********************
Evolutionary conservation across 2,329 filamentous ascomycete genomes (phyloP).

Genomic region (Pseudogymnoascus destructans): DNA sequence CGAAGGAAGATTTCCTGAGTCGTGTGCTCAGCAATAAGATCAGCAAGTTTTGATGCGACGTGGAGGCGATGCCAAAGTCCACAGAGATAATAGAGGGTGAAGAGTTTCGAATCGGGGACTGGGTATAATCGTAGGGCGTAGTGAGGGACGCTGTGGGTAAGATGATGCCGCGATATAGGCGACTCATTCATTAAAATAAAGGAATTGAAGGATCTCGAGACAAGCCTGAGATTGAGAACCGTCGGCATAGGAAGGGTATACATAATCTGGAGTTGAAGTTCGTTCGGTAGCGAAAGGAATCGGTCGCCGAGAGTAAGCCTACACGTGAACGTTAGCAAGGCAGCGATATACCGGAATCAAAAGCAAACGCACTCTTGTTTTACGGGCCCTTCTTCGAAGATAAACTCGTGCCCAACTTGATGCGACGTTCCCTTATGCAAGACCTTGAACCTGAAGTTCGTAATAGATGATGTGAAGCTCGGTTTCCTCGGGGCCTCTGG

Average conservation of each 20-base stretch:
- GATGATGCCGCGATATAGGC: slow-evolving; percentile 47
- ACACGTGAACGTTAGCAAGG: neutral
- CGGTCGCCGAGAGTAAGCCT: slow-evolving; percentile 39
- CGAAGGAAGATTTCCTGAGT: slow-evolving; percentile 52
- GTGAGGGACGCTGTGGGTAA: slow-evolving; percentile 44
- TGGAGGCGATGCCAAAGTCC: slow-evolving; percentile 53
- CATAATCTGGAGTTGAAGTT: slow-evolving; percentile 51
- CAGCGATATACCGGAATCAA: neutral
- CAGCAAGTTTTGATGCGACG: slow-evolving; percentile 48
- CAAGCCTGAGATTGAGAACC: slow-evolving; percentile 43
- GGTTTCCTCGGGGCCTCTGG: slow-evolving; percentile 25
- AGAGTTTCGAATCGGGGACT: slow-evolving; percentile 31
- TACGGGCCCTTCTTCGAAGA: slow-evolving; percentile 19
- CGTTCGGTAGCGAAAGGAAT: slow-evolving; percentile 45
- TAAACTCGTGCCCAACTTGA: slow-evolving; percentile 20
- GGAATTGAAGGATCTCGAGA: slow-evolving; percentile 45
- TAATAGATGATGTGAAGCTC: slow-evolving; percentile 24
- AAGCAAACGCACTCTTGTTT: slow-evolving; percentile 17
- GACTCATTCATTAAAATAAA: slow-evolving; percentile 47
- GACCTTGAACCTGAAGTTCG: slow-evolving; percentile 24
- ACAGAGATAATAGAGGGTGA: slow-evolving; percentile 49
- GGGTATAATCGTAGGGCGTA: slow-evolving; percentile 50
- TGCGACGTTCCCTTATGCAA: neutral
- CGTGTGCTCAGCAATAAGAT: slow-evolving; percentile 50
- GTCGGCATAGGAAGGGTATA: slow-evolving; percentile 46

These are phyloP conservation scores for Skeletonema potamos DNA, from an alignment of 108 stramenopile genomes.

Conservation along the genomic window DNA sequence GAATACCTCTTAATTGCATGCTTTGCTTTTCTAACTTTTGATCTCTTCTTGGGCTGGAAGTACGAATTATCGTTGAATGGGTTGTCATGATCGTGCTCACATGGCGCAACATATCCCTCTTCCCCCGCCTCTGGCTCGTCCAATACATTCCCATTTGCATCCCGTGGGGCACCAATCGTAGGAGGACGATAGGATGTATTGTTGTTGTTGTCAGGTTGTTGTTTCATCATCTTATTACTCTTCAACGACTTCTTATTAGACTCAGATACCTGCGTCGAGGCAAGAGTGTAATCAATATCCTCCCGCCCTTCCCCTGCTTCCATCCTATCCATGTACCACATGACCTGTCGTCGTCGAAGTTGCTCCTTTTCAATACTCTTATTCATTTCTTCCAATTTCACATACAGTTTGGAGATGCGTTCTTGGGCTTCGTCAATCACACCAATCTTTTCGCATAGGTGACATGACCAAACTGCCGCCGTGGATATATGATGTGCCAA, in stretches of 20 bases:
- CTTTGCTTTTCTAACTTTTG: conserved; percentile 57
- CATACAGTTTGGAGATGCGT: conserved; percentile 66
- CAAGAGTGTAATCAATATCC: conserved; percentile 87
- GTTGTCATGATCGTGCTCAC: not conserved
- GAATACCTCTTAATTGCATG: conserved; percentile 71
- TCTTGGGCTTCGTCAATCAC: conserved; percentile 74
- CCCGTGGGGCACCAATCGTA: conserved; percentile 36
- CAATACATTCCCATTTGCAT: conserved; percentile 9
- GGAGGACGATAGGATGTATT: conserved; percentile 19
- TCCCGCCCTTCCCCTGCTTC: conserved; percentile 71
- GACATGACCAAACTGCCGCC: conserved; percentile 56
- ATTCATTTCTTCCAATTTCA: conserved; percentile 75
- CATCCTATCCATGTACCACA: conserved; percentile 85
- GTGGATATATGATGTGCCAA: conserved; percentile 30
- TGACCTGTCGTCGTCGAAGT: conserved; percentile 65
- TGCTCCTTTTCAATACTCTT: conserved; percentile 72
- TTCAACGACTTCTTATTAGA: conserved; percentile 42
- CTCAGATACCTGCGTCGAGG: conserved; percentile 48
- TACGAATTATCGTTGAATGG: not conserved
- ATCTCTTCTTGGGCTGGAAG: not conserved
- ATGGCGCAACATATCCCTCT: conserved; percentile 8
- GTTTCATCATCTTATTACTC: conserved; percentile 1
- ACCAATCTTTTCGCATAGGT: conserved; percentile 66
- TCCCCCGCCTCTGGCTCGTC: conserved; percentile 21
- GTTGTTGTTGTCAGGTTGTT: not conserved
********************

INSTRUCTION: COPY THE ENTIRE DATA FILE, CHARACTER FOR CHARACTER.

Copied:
Evolutionary conservation across 2,329 filamentous ascomycete genomes (phyloP).

Genomic region (Pseudogymnoascus destructans): DNA sequence CGAAGGAAGATTTCCTGAGTCGTGTGCTCAGCAATAAGATCAGCAAGTTTTGATGCGACGTGGAGGCGATGCCAAAGTCCACAGAGATAATAGAGGGTGAAGAGTTTCGAATCGGGGACTGGGTATAATCGTAGGGCGTAGTGAGGGACGCTGTGGGTAAGATGATGCCGCGATATAGGCGACTCATTCATTAAAATAAAGGAATTGAAGGATCTCGAGACAAGCCTGAGATTGAGAACCGTCGGCATAGGAAGGGTATACATAATCTGGAGTTGAAGTTCGTTCGGTAGCGAAAGGAATCGGTCGCCGAGAGTAAGCCTACACGTGAACGTTAGCAAGGCAGCGATATACCGGAATCAAAAGCAAACGCACTCTTGTTTTACGGGCCCTTCTTCGAAGATAAACTCGTGCCCAACTTGATGCGACGTTCCCTTATGCAAGACCTTGAACCTGAAGTTCGTAATAGATGATGTGAAGCTCGGTTTCCTCGGGGCCTCTGG

Average conservation of each 20-base stretch:
- GATGATGCCGCGATATAGGC: slow-evolving; percentile 47
- ACACGTGAACGTTAGCAAGG: neutral
- CGGTCGCCGAGAGTAAGCCT: slow-evolving; percentile 39
- CGAAGGAAGATTTCCTGAGT: slow-evolving; percentile 52
- GTGAGGGACGCTGTGGGTAA: slow-evolving; percentile 44
- TGGAGGCGATGCCAAAGTCC: slow-evolving; percentile 53
- CATAATCTGGAGTTGAAGTT: slow-evolving; percentile 51
- CAGCGATATACCGGAATCAA: neutral
- CAGCAAGTTTTGATGCGACG: slow-evolving; percentile 48
- CAAGCCTGAGATTGAGAACC: slow-evolving; percentile 43
- GGTTTCCTCGGGGCCTCTGG: slow-evolving; percentile 25
- AGAGTTTCGAATCGGGGACT: slow-evolving; percentile 31
- TACGGGCCCTTCTTCGAAGA: slow-evolving; percentile 19
- CGTTCGGTAGCGAAAGGAAT: slow-evolving; percentile 45
- TAAACTCGTGCCCAACTTGA: slow-evolving; percentile 20
- GGAATTGAAGGATCTCGAGA: slow-evolving; percentile 45
- TAATAGATGATGTGAAGCTC: slow-evolving; percentile 24
- AAGCAAACGCACTCTTGTTT: slow-evolving; percentile 17
- GACTCATTCATTAAAATAAA: slow-evolving; percentile 47
- GACCTTGAACCTGAAGTTCG: slow-evolving; percentile 24
- ACAGAGATAATAGAGGGTGA: slow-evolving; percentile 49
- GGGTATAATCGTAGGGCGTA: slow-evolving; percentile 50
- TGCGACGTTCCCTTATGCAA: neutral
- CGTGTGCTCAGCAATAAGAT: slow-evolving; percentile 50
- GTCGGCATAGGAAGGGTATA: slow-evolving; percentile 46

These are phyloP conservation scores for Skeletonema potamos DNA, from an alignment of 108 stramenopile genomes.

Conservation along the genomic window DNA sequence GAATACCTCTTAATTGCATGCTTTGCTTTTCTAACTTTTGATCTCTTCTTGGGCTGGAAGTACGAATTATCGTTGAATGGGTTGTCATGATCGTGCTCACATGGCGCAACATATCCCTCTTCCCCCGCCTCTGGCTCGTCCAATACATTCCCATTTGCATCCCGTGGGGCACCAATCGTAGGAGGACGATAGGATGTATTGTTGTTGTTGTCAGGTTGTTGTTTCATCATCTTATTACTCTTCAACGACTTCTTATTAGACTCAGATACCTGCGTCGAGGCAAGAGTGTAATCAATATCCTCCCGCCCTTCCCCTGCTTCCATCCTATCCATGTACCACATGACCTGTCGTCGTCGAAGTTGCTCCTTTTCAATACTCTTATTCATTTCTTCCAATTTCACATACAGTTTGGAGATGCGTTCTTGGGCTTCGTCAATCACACCAATCTTTTCGCATAGGTGACATGACCAAACTGCCGCCGTGGATATATGATGTGCCAA, in stretches of 20 bases:
- CTTTGCTTTTCTAACTTTTG: conserved; percentile 57
- CATACAGTTTGGAGATGCGT: conserved; percentile 66
- CAAGAGTGTAATCAATATCC: conserved; percentile 87
- GTTGTCATGATCGTGCTCAC: not conserved
- GAATACCTCTTAATTGCATG: conserved; percentile 71
- TCTTGGGCTTCGTCAATCAC: conserved; percentile 74
- CCCGTGGGGCACCAATCGTA: conserved; percentile 36
- CAATACATTCCCATTTGCAT: conserved; percentile 9
- GGAGGACGATAGGATGTATT: conserved; percentile 19
- TCCCGCCCTTCCCCTGCTTC: conserved; percentile 71
- GACATGACCAAACTGCCGCC: conserved; percentile 56
- ATTCATTTCTTCCAATTTCA: conserved; percentile 75
- CATCCTATCCATGTACCACA: conserved; percentile 85
- GTGGATATATGATGTGCCAA: conserved; percentile 30
- TGACCTGTCGTCGTCGAAGT: conserved; percentile 65
- TGCTCCTTTTCAATACTCTT: conserved; percentile 72
- TTCAACGACTTCTTATTAGA: conserved; percentile 42
- CTCAGATACCTGCGTCGAGG: conserved; percentile 48
- TACGAATTATCGTTGAATGG: not conserved
- ATCTCTTCTTGGGCTGGAAG: not conserved
- ATGGCGCAACATATCCCTCT: conserved; percentile 8
- GTTTCATCATCTTATTACTC: conserved; percentile 1
- ACCAATCTTTTCGCATAGGT: conserved; percentile 66
- TCCCCCGCCTCTGGCTCGTC: conserved; percentile 21
- GTTGTTGTTGTCAGGTTGTT: not conserved